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All Issues > Volume 16, Issue 2

<< Sunday, March 19, 2000 >> Second Sunday of Lent
Genesis 22:1-2, 9, 10-13, 15-18
Romans 8:31-34

View Readings
Psalm 116
Mark 9:2-10

Similar Reflections


"Listen to Him." —Mark 9:7

Jesus said: "If a man wishes to come after Me, he must deny his very self, take up his cross, and follow in My steps. Whoever would preserve his life will lose it, but whoever loses his life for My sake and the gospel's will preserve it" (Mk 8:34-35). However, "the crowd with His disciples" (Mk 8:34) did not listen to Jesus. Therefore, "six days later, Jesus took Peter, James, and John off by themselves with Him and led them up a high mountain. He was transfigured before their eyes" (Mk 9:2). While they were beholding Jesus in the glory of His divinity, "Elijah appeared to them along with Moses" (Mk 9:4). Next, "a cloud came, overshadowing them, and out of the cloud a voice: 'This is My Son, My Beloved. Listen to Him' " (Mk 9:7).  Jesus' Transfiguration on the mountain, with Moses and Elijah returned from the dead, and with the Father's command coming from the cloud was a dramatic, spectacular attempt to get us to listen to Jesus. Nevertheless, Jesus' Transfiguration was not immediately successful.

When Jesus brought up again His suffering and cross, His disciples "failed to understand His words," and "they were afraid to question Him" (Mk 9:32). We are too often spiritually hard of hearing. We don't hear God and don't want to hear God. For example, before a mob murdered Stephen, the first Christian martyr, "the onlookers were shouting aloud, holding their hands over their ears as they did so" (Acts 7:57). We all are tempted to put our hands over our ears and refuse to listen to Jesus.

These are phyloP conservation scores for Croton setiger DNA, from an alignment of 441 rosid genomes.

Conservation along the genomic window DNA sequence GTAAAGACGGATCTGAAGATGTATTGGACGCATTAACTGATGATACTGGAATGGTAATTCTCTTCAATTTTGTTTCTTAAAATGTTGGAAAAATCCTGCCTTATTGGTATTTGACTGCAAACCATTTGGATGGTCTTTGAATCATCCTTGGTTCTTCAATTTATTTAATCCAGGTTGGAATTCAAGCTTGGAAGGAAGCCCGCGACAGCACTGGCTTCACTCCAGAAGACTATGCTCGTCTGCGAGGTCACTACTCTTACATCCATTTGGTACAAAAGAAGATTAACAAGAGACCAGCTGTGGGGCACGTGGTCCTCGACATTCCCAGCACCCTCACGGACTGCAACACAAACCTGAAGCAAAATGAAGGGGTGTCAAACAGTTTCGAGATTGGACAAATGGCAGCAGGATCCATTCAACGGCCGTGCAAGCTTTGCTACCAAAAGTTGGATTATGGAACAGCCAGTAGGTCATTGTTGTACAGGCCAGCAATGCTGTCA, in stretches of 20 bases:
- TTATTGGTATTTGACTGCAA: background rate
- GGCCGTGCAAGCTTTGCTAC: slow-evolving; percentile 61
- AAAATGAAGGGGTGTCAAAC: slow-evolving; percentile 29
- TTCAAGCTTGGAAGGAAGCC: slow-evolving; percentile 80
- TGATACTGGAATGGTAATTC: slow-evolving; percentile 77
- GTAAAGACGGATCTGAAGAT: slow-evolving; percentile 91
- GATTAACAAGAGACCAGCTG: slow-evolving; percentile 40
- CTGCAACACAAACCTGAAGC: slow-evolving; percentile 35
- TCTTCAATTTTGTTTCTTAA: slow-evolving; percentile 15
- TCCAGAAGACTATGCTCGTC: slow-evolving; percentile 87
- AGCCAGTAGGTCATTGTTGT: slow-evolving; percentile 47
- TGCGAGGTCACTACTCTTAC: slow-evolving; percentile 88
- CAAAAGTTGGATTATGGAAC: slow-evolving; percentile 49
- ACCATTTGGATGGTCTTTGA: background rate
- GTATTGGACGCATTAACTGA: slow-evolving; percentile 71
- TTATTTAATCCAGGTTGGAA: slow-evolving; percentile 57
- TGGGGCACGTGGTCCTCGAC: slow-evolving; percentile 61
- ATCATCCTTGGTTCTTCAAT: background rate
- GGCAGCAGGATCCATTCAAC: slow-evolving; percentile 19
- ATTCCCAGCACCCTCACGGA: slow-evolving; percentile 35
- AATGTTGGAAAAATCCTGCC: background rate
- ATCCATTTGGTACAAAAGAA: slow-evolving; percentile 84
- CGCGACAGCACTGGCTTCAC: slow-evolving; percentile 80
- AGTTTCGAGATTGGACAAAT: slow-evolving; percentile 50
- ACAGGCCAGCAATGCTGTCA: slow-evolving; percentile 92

However, Jesus wants to renew our Baptisms by again putting His fingers into our sin-clogged ears and commanding "Ephphatha" ("Be opened") (see Mk 7:33-34). Then, by the power of the Holy Spirit, we will listen to Jesus about the cross, love, and life.

Prayer: Father, in this Lent of the Great Jubilee, may I hear revelations that will change the world.
Promise: "If God is for us, who can be against us?" —Rm 8:31
Praise: Praise Jesus, transfigured, risen, and glorified God!
Nihil obstat: Reverend Ralph J. Lawrence, July 28, 1999
Imprimatur: †Most Reverend Carl K. Moeddel, Vicar General and Auxiliary Bishop of the Archdiocese of Cincinnati, August 3, 1999
The Nihil obstat and Imprimatur are a declaration that a book or pamphlet is considered to be free from doctrinal or moral error. It is not implied that those who have granted the Nihil obstat and Imprimatur agree with the contents, opinions, or statements expressed.
Volume 16, Issue 2
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